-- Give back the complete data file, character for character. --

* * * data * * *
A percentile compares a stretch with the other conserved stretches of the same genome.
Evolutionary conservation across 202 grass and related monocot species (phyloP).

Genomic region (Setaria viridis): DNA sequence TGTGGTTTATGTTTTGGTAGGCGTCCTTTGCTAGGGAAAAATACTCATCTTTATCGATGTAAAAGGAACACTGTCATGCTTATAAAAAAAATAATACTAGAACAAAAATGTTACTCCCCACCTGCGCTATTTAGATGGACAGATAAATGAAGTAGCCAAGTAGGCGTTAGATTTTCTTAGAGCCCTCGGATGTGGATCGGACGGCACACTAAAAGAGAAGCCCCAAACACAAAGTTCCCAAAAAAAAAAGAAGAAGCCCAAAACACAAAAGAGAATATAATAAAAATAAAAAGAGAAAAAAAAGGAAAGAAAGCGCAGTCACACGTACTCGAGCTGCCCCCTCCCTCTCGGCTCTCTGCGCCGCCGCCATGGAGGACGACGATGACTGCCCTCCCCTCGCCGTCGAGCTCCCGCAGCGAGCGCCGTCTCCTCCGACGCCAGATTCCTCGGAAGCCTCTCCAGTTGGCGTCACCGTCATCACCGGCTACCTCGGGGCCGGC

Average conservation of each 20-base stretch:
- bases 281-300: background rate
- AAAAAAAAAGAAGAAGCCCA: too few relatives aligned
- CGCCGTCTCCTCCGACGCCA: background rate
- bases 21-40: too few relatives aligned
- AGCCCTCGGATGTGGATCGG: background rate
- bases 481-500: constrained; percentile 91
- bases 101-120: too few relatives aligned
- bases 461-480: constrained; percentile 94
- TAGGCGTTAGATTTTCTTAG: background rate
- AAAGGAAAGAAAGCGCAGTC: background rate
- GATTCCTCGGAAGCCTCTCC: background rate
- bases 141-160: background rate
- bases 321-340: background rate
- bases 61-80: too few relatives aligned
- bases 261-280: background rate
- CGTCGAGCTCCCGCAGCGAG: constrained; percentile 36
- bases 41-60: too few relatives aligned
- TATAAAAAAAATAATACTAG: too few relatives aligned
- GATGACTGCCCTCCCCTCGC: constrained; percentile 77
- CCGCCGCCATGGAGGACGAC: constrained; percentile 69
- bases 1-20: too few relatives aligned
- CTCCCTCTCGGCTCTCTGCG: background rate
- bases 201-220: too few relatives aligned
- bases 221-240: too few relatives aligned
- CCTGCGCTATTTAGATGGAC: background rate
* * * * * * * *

A percentile compares a stretch with the other conserved stretches of the same genome.
Evolutionary conservation across 202 grass and related monocot species (phyloP).

Genomic region (Setaria viridis): DNA sequence TGTGGTTTATGTTTTGGTAGGCGTCCTTTGCTAGGGAAAAATACTCATCTTTATCGATGTAAAAGGAACACTGTCATGCTTATAAAAAAAATAATACTAGAACAAAAATGTTACTCCCCACCTGCGCTATTTAGATGGACAGATAAATGAAGTAGCCAAGTAGGCGTTAGATTTTCTTAGAGCCCTCGGATGTGGATCGGACGGCACACTAAAAGAGAAGCCCCAAACACAAAGTTCCCAAAAAAAAAAGAAGAAGCCCAAAACACAAAAGAGAATATAATAAAAATAAAAAGAGAAAAAAAAGGAAAGAAAGCGCAGTCACACGTACTCGAGCTGCCCCCTCCCTCTCGGCTCTCTGCGCCGCCGCCATGGAGGACGACGATGACTGCCCTCCCCTCGCCGTCGAGCTCCCGCAGCGAGCGCCGTCTCCTCCGACGCCAGATTCCTCGGAAGCCTCTCCAGTTGGCGTCACCGTCATCACCGGCTACCTCGGGGCCGGC

Average conservation of each 20-base stretch:
- bases 281-300: background rate
- AAAAAAAAAGAAGAAGCCCA: too few relatives aligned
- CGCCGTCTCCTCCGACGCCA: background rate
- bases 21-40: too few relatives aligned
- AGCCCTCGGATGTGGATCGG: background rate
- bases 481-500: constrained; percentile 91
- bases 101-120: too few relatives aligned
- bases 461-480: constrained; percentile 94
- TAGGCGTTAGATTTTCTTAG: background rate
- AAAGGAAAGAAAGCGCAGTC: background rate
- GATTCCTCGGAAGCCTCTCC: background rate
- bases 141-160: background rate
- bases 321-340: background rate
- bases 61-80: too few relatives aligned
- bases 261-280: background rate
- CGTCGAGCTCCCGCAGCGAG: constrained; percentile 36
- bases 41-60: too few relatives aligned
- TATAAAAAAAATAATACTAG: too few relatives aligned
- GATGACTGCCCTCCCCTCGC: constrained; percentile 77
- CCGCCGCCATGGAGGACGAC: constrained; percentile 69
- bases 1-20: too few relatives aligned
- CTCCCTCTCGGCTCTCTGCG: background rate
- bases 201-220: too few relatives aligned
- bases 221-240: too few relatives aligned
- CCTGCGCTATTTAGATGGAC: background rate